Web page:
In a 2018 list of the 40 most influential restaurants of the last 40 years, Food & Wine magazine had this to say about Vedge, “Chefs Kate Jacoby and Richard Landau helped pioneer—and invigorate—the modern vegan dining movement in America with Philadelphia's Vedge, which opened in 2011 and raised the standard for plant-based fine dining, proving that tasting menus do not require meat to be transcendent.”

Today, the Michelin Guide, long bastion of French-influenced fine-dining, has recognized that times have changed, that an increasing number of restaurateurs, chefs and diners alike are thinking about sustainability. In 2020, the guide launched a new category, a Green Star, that rewards restaurants that are “committed to advocating a virtuous, sustainable approach to gastronomy.”

But Michelin wasn’t always so virtuous. When Alain Ducasse removed red meat from his restaurant at the Plaza Athenee hotel in Paris in 2014, the restaurant lost one of its three stars. At the time, Ducasse said that this switch to “healthier and more environmentally-friendly vegetarian and pescetarian fare” was due to his concerns around sustainability. "The planet's resources are rare, we must consume more ethically and equitably," Ducasse told Agence France Presse.

Michelin has since awarded stars to a handful of vegetarian restaurants. Some that have already become iconic include three-starred King’s Joy in Beijing, one-starred Fu He Hui in Shanghai, one-starred Tian in Vienna, one-starred Le Comptoir in Los Angeles, and one-starred Joia in Milan—the first vegetarian restaurant in Europe to receive a star.

ONA Cucumber and zucchini dish from ONA. Photo: Cécile Labonne

Earlier this year, Michelin bestowed one of its coveted stars upon a restaurant just outside of Bordeaux called ONA, which stands for “origine non-animale”. While Michelin had previously recognised restaurants that served both vegetarian and vegan menus, this was the very first time a fully vegan restaurant in France has received a star. For owner Claire Vallée, the award was vindication against all the naysayers who thought her restaurant would not succeed.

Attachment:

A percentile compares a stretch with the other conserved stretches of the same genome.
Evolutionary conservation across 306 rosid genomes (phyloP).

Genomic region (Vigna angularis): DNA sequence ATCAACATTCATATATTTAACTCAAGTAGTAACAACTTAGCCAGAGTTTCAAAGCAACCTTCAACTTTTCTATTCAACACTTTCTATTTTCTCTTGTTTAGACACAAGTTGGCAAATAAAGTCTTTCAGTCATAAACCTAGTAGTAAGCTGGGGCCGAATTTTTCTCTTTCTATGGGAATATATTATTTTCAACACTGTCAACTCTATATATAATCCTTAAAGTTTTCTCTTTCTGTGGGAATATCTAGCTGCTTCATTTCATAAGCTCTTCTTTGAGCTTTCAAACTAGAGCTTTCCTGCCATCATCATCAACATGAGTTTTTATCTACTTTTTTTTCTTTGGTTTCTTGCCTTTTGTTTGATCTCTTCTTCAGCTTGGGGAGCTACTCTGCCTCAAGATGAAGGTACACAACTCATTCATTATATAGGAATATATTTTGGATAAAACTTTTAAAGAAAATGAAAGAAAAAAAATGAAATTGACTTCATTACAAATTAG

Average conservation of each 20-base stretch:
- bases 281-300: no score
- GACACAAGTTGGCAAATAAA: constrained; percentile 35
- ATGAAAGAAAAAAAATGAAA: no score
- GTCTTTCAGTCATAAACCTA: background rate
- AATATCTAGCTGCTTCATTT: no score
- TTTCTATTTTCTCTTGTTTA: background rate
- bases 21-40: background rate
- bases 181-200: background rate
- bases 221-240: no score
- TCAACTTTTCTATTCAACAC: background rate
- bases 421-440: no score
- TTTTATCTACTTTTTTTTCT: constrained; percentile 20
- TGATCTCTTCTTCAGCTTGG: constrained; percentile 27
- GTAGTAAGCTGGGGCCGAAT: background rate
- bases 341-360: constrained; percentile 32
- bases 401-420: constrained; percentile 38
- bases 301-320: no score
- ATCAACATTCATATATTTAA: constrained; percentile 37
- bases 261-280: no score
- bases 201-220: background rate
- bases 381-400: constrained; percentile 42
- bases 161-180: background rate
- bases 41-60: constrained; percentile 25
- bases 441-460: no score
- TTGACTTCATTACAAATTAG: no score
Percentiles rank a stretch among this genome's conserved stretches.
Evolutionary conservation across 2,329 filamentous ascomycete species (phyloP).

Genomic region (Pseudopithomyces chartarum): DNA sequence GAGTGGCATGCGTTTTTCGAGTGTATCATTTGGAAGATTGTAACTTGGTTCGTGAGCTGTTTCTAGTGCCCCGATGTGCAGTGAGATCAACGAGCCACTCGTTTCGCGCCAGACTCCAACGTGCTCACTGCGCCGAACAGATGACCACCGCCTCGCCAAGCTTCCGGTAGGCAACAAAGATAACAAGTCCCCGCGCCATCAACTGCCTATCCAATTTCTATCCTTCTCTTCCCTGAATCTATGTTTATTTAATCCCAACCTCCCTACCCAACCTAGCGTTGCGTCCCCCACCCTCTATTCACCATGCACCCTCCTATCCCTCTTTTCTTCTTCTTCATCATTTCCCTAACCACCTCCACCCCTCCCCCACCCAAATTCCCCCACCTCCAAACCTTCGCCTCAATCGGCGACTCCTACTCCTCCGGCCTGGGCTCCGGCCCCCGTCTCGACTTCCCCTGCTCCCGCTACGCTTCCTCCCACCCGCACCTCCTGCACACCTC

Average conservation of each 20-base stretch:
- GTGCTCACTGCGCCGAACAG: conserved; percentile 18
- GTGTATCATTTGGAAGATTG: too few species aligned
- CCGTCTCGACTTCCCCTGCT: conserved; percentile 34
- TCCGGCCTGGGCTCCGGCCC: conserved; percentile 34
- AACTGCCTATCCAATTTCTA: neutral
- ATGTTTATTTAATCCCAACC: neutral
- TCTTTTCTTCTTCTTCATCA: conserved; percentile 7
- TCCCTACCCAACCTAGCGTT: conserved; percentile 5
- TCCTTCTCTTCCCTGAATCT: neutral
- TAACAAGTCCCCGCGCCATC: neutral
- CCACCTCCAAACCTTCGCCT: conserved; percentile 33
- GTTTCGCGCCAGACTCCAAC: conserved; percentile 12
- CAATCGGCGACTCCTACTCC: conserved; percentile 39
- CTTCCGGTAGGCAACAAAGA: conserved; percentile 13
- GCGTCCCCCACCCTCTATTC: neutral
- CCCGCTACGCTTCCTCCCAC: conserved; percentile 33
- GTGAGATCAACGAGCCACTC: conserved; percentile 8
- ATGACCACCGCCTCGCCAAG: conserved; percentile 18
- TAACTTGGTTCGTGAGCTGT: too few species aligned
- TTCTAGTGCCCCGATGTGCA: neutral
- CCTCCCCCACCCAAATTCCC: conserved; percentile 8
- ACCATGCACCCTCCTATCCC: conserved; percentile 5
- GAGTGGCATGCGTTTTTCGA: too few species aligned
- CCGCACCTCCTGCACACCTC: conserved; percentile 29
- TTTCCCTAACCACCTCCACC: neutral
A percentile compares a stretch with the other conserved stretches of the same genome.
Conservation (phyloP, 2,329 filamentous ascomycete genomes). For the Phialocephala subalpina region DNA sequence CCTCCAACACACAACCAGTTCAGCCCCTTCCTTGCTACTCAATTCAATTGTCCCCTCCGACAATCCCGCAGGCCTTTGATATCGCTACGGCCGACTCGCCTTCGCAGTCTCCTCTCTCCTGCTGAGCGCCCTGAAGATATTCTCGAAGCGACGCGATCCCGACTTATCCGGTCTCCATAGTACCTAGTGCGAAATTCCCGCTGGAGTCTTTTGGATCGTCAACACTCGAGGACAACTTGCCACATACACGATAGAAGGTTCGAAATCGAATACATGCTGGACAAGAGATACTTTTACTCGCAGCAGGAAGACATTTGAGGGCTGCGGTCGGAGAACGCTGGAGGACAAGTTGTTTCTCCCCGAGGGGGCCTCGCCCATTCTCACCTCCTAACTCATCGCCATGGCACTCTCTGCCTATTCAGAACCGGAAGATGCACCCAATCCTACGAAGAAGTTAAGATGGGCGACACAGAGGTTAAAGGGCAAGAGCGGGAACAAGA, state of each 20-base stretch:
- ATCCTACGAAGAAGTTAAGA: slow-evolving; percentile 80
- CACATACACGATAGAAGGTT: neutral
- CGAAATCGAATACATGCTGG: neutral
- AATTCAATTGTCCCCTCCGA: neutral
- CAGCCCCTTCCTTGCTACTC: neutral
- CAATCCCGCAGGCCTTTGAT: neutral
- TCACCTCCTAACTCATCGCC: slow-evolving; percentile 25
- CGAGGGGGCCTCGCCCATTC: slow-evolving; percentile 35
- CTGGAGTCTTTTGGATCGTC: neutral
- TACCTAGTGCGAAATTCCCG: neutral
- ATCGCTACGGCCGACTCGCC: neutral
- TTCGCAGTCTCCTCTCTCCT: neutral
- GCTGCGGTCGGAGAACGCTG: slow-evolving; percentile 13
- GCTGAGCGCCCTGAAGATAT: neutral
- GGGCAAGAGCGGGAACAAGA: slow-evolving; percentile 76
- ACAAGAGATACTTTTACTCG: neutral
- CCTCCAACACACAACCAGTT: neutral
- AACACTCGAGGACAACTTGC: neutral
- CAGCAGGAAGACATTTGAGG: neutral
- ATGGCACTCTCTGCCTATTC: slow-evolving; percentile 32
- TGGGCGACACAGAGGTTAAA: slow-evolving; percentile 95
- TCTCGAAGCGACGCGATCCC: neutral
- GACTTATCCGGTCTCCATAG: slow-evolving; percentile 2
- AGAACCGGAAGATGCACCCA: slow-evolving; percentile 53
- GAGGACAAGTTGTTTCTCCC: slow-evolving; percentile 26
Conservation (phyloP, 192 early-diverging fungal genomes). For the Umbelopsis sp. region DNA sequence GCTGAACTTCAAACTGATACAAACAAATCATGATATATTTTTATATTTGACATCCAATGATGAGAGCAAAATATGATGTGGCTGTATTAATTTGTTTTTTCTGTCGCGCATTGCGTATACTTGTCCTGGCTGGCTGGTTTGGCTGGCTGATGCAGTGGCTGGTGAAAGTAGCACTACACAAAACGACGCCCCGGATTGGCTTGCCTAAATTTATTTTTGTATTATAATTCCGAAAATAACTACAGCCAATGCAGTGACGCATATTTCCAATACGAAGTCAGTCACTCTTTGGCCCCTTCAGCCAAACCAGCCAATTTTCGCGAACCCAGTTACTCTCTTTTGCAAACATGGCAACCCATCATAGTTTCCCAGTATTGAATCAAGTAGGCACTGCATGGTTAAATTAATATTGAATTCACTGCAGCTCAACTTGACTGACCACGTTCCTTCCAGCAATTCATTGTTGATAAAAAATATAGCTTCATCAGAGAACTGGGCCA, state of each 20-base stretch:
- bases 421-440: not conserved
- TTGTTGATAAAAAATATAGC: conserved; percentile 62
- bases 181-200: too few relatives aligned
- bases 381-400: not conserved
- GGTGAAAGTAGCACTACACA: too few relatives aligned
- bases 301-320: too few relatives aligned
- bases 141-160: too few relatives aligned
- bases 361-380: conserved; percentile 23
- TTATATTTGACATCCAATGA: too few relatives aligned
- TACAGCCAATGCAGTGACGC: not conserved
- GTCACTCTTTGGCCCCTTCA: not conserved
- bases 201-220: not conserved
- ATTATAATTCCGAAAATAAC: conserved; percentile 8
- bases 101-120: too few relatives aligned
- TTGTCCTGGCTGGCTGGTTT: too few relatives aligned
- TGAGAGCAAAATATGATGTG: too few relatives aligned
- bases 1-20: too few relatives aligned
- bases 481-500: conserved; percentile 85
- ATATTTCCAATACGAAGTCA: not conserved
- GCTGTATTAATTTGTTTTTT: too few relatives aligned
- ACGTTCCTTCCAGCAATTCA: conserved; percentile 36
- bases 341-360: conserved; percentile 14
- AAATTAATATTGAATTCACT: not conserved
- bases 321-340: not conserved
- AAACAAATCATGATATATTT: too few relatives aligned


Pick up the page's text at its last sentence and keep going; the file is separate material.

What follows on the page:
When Vallée was raising money to open ONA in 2016, traditional banks told her that “the outlook for veganism and plant-based food was too uncertain.” Undaunted, she turned to crowdfunding, as well as a loan from La Nef, a green bank that lends exclusively to ethical projects. Of the star, “this goes to show that nothing is impossible,” Vallée told Agence France Presse.

Ultimately, does it matter if a small number of chefs whose restaurants only cater to people with deep pockets start embracing plant-based lifestyles? Actually, yes. Because, whether we like it or not, global media celebrate trendsetters, and people who are seen as the best of the best. Fine-dining chefs are treated as celebrities, with TV shows like Chef’s Table introducing them and their philosophies to millions around the world. Because of their ability to reach out and influence others, because of the amount of coverage and buzz their projects and actions generate, yes, it matters very much.

So even if most of us will never get the chance to sit down and experience a $335 vegan tasting menu, what is (more) important is that that meal, served at what many think is the very best restaurant in the United States, is helping to change the minds of so many people about what they eat, and maybe convert many of them to a plant-based and more conscious lifestyle.

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@noll-fyra profile image
noll-fyra1 YEAR AGO
Thanks for the history lesson and putting EMP’s decision in context.